Pa. Sen. Daylin Leach sues woman who accused him of sexual assault

State Sen. Daylin Leach. (Emma Lee/WHYY, file)

State Sen. Daylin Leach. (Emma Lee/WHYY, file)

Updated: 8:36 p.m.

Pennsylvania state Sen. Daylin Leach is suing a woman who claims the Montgomery County Democrat coerced her to perform oral sex on him when she was 17.

Leach, who was representing the woman’s mother in an attempted murder case at the time of the alleged assault, said he has been defamed by the accusations.

The woman, Cara Taylor, has said publicly that Leach raped her in 1991. The lawsuit called Taylor’s claim “a salacious and despicable falsehood” and calls Taylor a “notorious perjurer.”

During her mother’s trial, Taylor claimed that she had committed the crime her mother was accused of committing. Leach represented Taylor’s mother in that case.

Taylor later pleaded guilty to perjury.

Taylor has said that Leach used his power over her and her mother to lure her into performing oral sex on him. In a Facebook post cited in the lawsuit, Taylor says Leach drove the then-teenager to his apartment, undressed, and prodded her into oral sex by asking Taylor to “help” him.

Leach’s suit also names two other women, Gwen Snyder and Colleen Kennedy. Snyder and Kennedy have publicly accused Leach of assaulting Taylor, and pressured Leach to resign.

Kennedy worked on one of Leach’s campaigns. Snyder made headlines in 2016 when she said she was sexually assaulted at the 2016 Democratic National Convention by a Bernie Sanders delegate.

Leach, 57, declined WHYY’s request for comment, saying in an email, “We are letting the complaint speak for itself today.”

Taylor, Kennedy, and Snyder also did not agree to interviews, but instead released a joint statement through attorney Marni Jo Snyder.

In it, Snyder, the attorney, said Leach’s lawsuit was “an attempt to silence these women.” She added: “I will only say at this time that truth is an absolute defense to the claim and that Mr. Leach’s condemnation of the #MeToo movement as a method for defamation makes me sick.”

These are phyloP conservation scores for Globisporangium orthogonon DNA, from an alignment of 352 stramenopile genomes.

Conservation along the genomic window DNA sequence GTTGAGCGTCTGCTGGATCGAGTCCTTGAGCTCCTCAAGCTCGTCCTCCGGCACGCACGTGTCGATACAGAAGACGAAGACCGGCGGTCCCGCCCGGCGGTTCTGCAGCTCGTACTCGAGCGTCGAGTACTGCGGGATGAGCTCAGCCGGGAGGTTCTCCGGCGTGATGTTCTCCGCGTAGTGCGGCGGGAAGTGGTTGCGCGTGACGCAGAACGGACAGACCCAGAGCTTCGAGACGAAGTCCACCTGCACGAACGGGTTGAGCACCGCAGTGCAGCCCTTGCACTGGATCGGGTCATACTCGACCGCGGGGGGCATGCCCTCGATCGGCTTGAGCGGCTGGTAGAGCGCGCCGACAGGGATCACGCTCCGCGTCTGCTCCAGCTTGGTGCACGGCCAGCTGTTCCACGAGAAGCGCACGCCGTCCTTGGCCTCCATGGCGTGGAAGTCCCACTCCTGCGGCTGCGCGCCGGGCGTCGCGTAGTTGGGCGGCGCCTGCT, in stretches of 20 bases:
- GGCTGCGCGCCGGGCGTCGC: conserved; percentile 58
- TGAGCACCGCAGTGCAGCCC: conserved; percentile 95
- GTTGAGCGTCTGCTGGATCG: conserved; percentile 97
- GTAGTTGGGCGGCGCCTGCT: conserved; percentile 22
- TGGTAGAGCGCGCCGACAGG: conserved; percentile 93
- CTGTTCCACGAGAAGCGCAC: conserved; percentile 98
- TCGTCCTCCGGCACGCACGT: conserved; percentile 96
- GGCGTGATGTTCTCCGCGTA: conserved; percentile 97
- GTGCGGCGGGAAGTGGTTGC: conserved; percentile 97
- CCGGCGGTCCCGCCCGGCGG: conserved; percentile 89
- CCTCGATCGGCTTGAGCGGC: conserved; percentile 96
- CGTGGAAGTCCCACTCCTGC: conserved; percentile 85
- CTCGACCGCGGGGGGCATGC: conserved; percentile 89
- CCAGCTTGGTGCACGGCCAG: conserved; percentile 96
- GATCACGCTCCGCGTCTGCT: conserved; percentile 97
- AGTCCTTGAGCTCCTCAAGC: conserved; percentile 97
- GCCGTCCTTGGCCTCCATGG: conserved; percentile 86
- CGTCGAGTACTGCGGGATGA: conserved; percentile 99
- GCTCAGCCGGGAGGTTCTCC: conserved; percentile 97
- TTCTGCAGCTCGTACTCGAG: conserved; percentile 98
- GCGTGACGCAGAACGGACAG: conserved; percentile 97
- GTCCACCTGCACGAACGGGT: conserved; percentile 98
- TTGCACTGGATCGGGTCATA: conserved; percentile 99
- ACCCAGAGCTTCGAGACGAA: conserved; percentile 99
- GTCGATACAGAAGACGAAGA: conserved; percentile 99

In addition to the accusation levied by Taylor, Leach was the subject of a 2017 Philadelphia Inquirer story that said the progressive state senator subjected several women to comments and touches they regarded as inappropriate.

Leach ended his congressional bid shortly thereafter, but has remained in the state Senate representing parts of Montgomery and Delaware counties despite calls from Gov. Tom Wolf and others to resign.

Senate Democrats have also hired an outside law firm to investigate Taylor’s accusations against Leach.

Through the lawsuit, Leach is seeking at least $50,000 in damages. The lawsuit says the repeated accusations have “materially affected” his ability to serve as a state senator and caused his wife to suffer health issues due to “the stress of the highly humiliating and public false attacks.”

In a Facebook post that went up Friday, Leach said he was suing as a last resort.

“My family and I are no longer able or willing to endure this,” the post read. “For the sake of the issues I care about, for the sake of my family and friends and staff, for the sake of my reputation, and for the importance of truth itself, I simply cannot continue to silently and passively allow this. I have always said that I wanted due process. Now, I am going to get it.”

This story has been updated to include comment from Taylor, Kennedy, and Snyder.

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